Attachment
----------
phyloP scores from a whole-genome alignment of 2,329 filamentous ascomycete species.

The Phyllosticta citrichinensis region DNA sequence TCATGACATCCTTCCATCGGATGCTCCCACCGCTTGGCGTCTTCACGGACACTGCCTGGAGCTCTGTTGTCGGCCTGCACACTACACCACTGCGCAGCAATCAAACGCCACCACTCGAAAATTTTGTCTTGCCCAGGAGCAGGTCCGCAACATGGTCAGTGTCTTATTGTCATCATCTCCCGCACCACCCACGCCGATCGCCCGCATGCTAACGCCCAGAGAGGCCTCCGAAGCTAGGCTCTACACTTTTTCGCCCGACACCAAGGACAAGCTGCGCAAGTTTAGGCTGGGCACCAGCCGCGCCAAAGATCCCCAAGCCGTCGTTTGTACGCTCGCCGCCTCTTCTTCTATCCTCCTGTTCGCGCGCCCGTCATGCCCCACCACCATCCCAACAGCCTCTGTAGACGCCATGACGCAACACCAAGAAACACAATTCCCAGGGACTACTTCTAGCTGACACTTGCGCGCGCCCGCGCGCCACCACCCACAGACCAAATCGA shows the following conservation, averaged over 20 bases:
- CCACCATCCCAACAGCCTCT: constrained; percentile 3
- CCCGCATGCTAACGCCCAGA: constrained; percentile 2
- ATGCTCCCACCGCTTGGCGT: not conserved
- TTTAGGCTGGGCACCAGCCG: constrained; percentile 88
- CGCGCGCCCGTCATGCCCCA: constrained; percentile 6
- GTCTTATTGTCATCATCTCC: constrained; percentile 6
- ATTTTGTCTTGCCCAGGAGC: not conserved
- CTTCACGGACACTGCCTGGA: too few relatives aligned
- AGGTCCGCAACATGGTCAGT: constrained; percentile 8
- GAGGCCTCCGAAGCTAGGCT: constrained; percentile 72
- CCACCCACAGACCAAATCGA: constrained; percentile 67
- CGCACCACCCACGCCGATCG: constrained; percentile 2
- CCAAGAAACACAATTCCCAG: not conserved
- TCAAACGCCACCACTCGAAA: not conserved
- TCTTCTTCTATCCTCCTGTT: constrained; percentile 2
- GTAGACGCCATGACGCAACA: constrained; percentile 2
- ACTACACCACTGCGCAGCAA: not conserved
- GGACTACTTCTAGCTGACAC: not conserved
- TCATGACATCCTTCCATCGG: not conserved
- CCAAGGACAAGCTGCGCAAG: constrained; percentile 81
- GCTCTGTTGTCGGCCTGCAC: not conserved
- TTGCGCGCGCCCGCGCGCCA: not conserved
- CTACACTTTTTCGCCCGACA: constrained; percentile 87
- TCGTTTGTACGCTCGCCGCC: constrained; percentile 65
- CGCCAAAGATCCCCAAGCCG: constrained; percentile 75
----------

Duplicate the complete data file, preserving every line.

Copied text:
phyloP scores from a whole-genome alignment of 2,329 filamentous ascomycete species.

The Phyllosticta citrichinensis region DNA sequence TCATGACATCCTTCCATCGGATGCTCCCACCGCTTGGCGTCTTCACGGACACTGCCTGGAGCTCTGTTGTCGGCCTGCACACTACACCACTGCGCAGCAATCAAACGCCACCACTCGAAAATTTTGTCTTGCCCAGGAGCAGGTCCGCAACATGGTCAGTGTCTTATTGTCATCATCTCCCGCACCACCCACGCCGATCGCCCGCATGCTAACGCCCAGAGAGGCCTCCGAAGCTAGGCTCTACACTTTTTCGCCCGACACCAAGGACAAGCTGCGCAAGTTTAGGCTGGGCACCAGCCGCGCCAAAGATCCCCAAGCCGTCGTTTGTACGCTCGCCGCCTCTTCTTCTATCCTCCTGTTCGCGCGCCCGTCATGCCCCACCACCATCCCAACAGCCTCTGTAGACGCCATGACGCAACACCAAGAAACACAATTCCCAGGGACTACTTCTAGCTGACACTTGCGCGCGCCCGCGCGCCACCACCCACAGACCAAATCGA shows the following conservation, averaged over 20 bases:
- CCACCATCCCAACAGCCTCT: constrained; percentile 3
- CCCGCATGCTAACGCCCAGA: constrained; percentile 2
- ATGCTCCCACCGCTTGGCGT: not conserved
- TTTAGGCTGGGCACCAGCCG: constrained; percentile 88
- CGCGCGCCCGTCATGCCCCA: constrained; percentile 6
- GTCTTATTGTCATCATCTCC: constrained; percentile 6
- ATTTTGTCTTGCCCAGGAGC: not conserved
- CTTCACGGACACTGCCTGGA: too few relatives aligned
- AGGTCCGCAACATGGTCAGT: constrained; percentile 8
- GAGGCCTCCGAAGCTAGGCT: constrained; percentile 72
- CCACCCACAGACCAAATCGA: constrained; percentile 67
- CGCACCACCCACGCCGATCG: constrained; percentile 2
- CCAAGAAACACAATTCCCAG: not conserved
- TCAAACGCCACCACTCGAAA: not conserved
- TCTTCTTCTATCCTCCTGTT: constrained; percentile 2
- GTAGACGCCATGACGCAACA: constrained; percentile 2
- ACTACACCACTGCGCAGCAA: not conserved
- GGACTACTTCTAGCTGACAC: not conserved
- TCATGACATCCTTCCATCGG: not conserved
- CCAAGGACAAGCTGCGCAAG: constrained; percentile 81
- GCTCTGTTGTCGGCCTGCAC: not conserved
- TTGCGCGCGCCCGCGCGCCA: not conserved
- CTACACTTTTTCGCCCGACA: constrained; percentile 87
- TCGTTTGTACGCTCGCCGCC: constrained; percentile 65
- CGCCAAAGATCCCCAAGCCG: constrained; percentile 75